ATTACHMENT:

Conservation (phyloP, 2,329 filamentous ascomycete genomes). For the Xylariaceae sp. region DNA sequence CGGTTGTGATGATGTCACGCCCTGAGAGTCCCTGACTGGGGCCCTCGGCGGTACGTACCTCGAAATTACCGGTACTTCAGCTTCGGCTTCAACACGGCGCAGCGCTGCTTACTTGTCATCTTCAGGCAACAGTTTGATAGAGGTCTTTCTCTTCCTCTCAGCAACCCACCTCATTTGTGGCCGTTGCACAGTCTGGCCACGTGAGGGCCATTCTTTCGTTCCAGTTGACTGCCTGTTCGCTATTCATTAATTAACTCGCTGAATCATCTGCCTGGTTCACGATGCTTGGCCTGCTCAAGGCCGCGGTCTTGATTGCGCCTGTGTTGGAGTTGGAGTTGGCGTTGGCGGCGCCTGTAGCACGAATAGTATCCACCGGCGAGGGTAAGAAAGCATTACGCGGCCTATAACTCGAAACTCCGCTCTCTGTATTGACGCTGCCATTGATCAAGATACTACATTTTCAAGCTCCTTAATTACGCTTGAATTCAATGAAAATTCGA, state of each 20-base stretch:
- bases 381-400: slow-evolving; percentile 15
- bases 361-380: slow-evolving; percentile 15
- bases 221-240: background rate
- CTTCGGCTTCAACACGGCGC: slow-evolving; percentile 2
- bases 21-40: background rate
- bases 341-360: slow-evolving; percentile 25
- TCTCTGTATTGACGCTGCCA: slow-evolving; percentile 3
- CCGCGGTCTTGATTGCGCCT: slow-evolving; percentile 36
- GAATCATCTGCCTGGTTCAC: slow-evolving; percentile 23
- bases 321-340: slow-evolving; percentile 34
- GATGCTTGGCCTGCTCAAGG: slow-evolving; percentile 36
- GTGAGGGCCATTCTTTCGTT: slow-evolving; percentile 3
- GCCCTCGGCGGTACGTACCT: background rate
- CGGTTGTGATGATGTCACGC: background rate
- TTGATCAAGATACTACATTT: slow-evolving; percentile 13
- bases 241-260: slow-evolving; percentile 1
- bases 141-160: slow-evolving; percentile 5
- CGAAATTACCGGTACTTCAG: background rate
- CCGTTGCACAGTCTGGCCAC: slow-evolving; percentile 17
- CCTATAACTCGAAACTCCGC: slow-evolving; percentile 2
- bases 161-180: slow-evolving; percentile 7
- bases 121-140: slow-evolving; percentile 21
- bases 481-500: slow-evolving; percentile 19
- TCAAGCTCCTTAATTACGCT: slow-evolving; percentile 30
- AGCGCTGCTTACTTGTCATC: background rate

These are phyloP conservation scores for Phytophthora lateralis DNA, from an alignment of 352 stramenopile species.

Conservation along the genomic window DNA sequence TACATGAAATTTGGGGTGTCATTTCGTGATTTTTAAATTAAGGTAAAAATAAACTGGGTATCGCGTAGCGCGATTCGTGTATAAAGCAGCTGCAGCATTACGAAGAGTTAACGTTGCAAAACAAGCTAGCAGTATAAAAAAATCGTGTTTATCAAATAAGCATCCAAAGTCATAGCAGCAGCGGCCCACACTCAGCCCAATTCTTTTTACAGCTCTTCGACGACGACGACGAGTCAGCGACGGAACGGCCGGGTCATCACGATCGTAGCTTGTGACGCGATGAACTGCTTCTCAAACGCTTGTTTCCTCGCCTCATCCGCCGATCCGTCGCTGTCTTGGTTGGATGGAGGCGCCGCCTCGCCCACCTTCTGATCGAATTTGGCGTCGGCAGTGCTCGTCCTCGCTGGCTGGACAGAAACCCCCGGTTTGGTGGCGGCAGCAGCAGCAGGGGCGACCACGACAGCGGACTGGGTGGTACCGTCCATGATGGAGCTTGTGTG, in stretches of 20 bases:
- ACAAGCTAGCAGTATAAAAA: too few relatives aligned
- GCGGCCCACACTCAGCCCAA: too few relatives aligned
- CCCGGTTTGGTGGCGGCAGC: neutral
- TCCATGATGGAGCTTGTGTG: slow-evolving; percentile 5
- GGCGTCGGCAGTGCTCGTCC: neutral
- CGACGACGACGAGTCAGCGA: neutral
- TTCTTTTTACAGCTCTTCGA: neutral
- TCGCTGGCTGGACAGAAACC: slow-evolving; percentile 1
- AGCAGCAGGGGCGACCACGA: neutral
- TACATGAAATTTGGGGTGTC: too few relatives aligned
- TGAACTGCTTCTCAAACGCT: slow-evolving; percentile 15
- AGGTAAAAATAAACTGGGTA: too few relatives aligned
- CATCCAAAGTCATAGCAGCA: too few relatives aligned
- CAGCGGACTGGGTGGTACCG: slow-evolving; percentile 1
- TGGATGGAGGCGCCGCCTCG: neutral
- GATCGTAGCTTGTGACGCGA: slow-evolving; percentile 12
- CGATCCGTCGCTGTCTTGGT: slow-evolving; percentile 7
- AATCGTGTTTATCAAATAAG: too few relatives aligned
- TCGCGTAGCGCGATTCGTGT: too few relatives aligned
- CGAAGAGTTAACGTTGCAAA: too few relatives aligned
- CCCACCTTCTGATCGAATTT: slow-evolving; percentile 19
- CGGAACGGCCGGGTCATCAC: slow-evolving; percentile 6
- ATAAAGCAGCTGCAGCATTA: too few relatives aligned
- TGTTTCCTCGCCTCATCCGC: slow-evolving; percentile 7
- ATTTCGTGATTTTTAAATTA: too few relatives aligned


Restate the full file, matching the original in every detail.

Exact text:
Conservation (phyloP, 2,329 filamentous ascomycete genomes). For the Xylariaceae sp. region DNA sequence CGGTTGTGATGATGTCACGCCCTGAGAGTCCCTGACTGGGGCCCTCGGCGGTACGTACCTCGAAATTACCGGTACTTCAGCTTCGGCTTCAACACGGCGCAGCGCTGCTTACTTGTCATCTTCAGGCAACAGTTTGATAGAGGTCTTTCTCTTCCTCTCAGCAACCCACCTCATTTGTGGCCGTTGCACAGTCTGGCCACGTGAGGGCCATTCTTTCGTTCCAGTTGACTGCCTGTTCGCTATTCATTAATTAACTCGCTGAATCATCTGCCTGGTTCACGATGCTTGGCCTGCTCAAGGCCGCGGTCTTGATTGCGCCTGTGTTGGAGTTGGAGTTGGCGTTGGCGGCGCCTGTAGCACGAATAGTATCCACCGGCGAGGGTAAGAAAGCATTACGCGGCCTATAACTCGAAACTCCGCTCTCTGTATTGACGCTGCCATTGATCAAGATACTACATTTTCAAGCTCCTTAATTACGCTTGAATTCAATGAAAATTCGA, state of each 20-base stretch:
- bases 381-400: slow-evolving; percentile 15
- bases 361-380: slow-evolving; percentile 15
- bases 221-240: background rate
- CTTCGGCTTCAACACGGCGC: slow-evolving; percentile 2
- bases 21-40: background rate
- bases 341-360: slow-evolving; percentile 25
- TCTCTGTATTGACGCTGCCA: slow-evolving; percentile 3
- CCGCGGTCTTGATTGCGCCT: slow-evolving; percentile 36
- GAATCATCTGCCTGGTTCAC: slow-evolving; percentile 23
- bases 321-340: slow-evolving; percentile 34
- GATGCTTGGCCTGCTCAAGG: slow-evolving; percentile 36
- GTGAGGGCCATTCTTTCGTT: slow-evolving; percentile 3
- GCCCTCGGCGGTACGTACCT: background rate
- CGGTTGTGATGATGTCACGC: background rate
- TTGATCAAGATACTACATTT: slow-evolving; percentile 13
- bases 241-260: slow-evolving; percentile 1
- bases 141-160: slow-evolving; percentile 5
- CGAAATTACCGGTACTTCAG: background rate
- CCGTTGCACAGTCTGGCCAC: slow-evolving; percentile 17
- CCTATAACTCGAAACTCCGC: slow-evolving; percentile 2
- bases 161-180: slow-evolving; percentile 7
- bases 121-140: slow-evolving; percentile 21
- bases 481-500: slow-evolving; percentile 19
- TCAAGCTCCTTAATTACGCT: slow-evolving; percentile 30
- AGCGCTGCTTACTTGTCATC: background rate

These are phyloP conservation scores for Phytophthora lateralis DNA, from an alignment of 352 stramenopile species.

Conservation along the genomic window DNA sequence TACATGAAATTTGGGGTGTCATTTCGTGATTTTTAAATTAAGGTAAAAATAAACTGGGTATCGCGTAGCGCGATTCGTGTATAAAGCAGCTGCAGCATTACGAAGAGTTAACGTTGCAAAACAAGCTAGCAGTATAAAAAAATCGTGTTTATCAAATAAGCATCCAAAGTCATAGCAGCAGCGGCCCACACTCAGCCCAATTCTTTTTACAGCTCTTCGACGACGACGACGAGTCAGCGACGGAACGGCCGGGTCATCACGATCGTAGCTTGTGACGCGATGAACTGCTTCTCAAACGCTTGTTTCCTCGCCTCATCCGCCGATCCGTCGCTGTCTTGGTTGGATGGAGGCGCCGCCTCGCCCACCTTCTGATCGAATTTGGCGTCGGCAGTGCTCGTCCTCGCTGGCTGGACAGAAACCCCCGGTTTGGTGGCGGCAGCAGCAGCAGGGGCGACCACGACAGCGGACTGGGTGGTACCGTCCATGATGGAGCTTGTGTG, in stretches of 20 bases:
- ACAAGCTAGCAGTATAAAAA: too few relatives aligned
- GCGGCCCACACTCAGCCCAA: too few relatives aligned
- CCCGGTTTGGTGGCGGCAGC: neutral
- TCCATGATGGAGCTTGTGTG: slow-evolving; percentile 5
- GGCGTCGGCAGTGCTCGTCC: neutral
- CGACGACGACGAGTCAGCGA: neutral
- TTCTTTTTACAGCTCTTCGA: neutral
- TCGCTGGCTGGACAGAAACC: slow-evolving; percentile 1
- AGCAGCAGGGGCGACCACGA: neutral
- TACATGAAATTTGGGGTGTC: too few relatives aligned
- TGAACTGCTTCTCAAACGCT: slow-evolving; percentile 15
- AGGTAAAAATAAACTGGGTA: too few relatives aligned
- CATCCAAAGTCATAGCAGCA: too few relatives aligned
- CAGCGGACTGGGTGGTACCG: slow-evolving; percentile 1
- TGGATGGAGGCGCCGCCTCG: neutral
- GATCGTAGCTTGTGACGCGA: slow-evolving; percentile 12
- CGATCCGTCGCTGTCTTGGT: slow-evolving; percentile 7
- AATCGTGTTTATCAAATAAG: too few relatives aligned
- TCGCGTAGCGCGATTCGTGT: too few relatives aligned
- CGAAGAGTTAACGTTGCAAA: too few relatives aligned
- CCCACCTTCTGATCGAATTT: slow-evolving; percentile 19
- CGGAACGGCCGGGTCATCAC: slow-evolving; percentile 6
- ATAAAGCAGCTGCAGCATTA: too few relatives aligned
- TGTTTCCTCGCCTCATCCGC: slow-evolving; percentile 7
- ATTTCGTGATTTTTAAATTA: too few relatives aligned